Screenshot 2019-01-31 21.09.54

Screenshot 2019-01-31 21.10

Please note that broadband is not mentioned in either graphic, yet broadband has a significant relationship to land use, circulation, housing, conservation, and social justice.

Broadband is mention in the General Planning Guidelines three places:

Chapter 4, Required Elements, Page 81, broadband as a “relevant utility.”

Chapter 4, Page 82 Broadband:

“Both state and federal governments are implementing various funding programs that serve the goal of expanding broadband access to unserved and underserved areas. Within California, the California Public Utilities Commission (CPUC) manages the California Advanced Services Fund (CASF), which invests hundreds of millions of dollars annually in broadband deployment. The state also created the California Emerging Technology Fund (CETF), which was designed to be a public-purpose venture capital fund.”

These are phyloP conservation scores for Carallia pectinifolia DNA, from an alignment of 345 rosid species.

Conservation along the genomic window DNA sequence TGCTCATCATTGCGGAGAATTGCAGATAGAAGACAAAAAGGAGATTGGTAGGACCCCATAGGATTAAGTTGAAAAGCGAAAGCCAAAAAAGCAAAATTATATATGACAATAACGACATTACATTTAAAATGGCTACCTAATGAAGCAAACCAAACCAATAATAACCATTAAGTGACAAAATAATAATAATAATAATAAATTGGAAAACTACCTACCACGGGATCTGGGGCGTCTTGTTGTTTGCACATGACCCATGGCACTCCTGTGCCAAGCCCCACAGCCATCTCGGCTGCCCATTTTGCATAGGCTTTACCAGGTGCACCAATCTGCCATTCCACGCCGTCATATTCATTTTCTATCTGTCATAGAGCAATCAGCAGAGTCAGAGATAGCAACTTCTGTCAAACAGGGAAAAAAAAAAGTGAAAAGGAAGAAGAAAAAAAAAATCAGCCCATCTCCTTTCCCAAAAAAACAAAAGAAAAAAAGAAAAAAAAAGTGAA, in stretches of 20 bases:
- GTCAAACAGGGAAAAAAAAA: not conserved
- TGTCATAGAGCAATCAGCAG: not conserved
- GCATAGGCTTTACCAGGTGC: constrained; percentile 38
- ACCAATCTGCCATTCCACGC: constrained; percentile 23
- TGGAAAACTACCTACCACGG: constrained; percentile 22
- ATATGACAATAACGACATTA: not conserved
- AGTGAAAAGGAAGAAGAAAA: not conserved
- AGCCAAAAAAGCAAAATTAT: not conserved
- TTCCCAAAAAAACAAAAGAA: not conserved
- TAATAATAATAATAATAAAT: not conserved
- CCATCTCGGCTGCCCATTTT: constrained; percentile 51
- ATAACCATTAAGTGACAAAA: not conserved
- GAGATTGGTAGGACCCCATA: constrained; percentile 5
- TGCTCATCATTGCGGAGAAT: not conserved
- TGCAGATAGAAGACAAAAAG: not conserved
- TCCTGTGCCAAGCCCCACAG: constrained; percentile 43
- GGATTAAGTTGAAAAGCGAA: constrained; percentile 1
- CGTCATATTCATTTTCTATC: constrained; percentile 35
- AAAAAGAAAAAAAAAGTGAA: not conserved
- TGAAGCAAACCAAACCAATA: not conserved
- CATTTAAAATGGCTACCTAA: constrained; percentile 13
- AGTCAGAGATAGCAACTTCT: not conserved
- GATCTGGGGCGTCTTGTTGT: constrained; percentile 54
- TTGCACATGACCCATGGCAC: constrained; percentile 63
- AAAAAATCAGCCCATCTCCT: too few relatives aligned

Dig once policies can substantially reduce costs for providing broadband service to communities. A new provider can run ber through leased conduit space at a fraction of the costs, incentivizing more private actors to deploy or reducing costs to the city if self-provisioning broadband services. For example, if conduit construction was promoted along ongoing civil work projects, fiber deployment costs drop by $30,000- $100,000 per mile. On average, 60 to 90 percent of network deployment costs come from civil works as opposed to equipment and maintenance.

Chapter 6, page 211: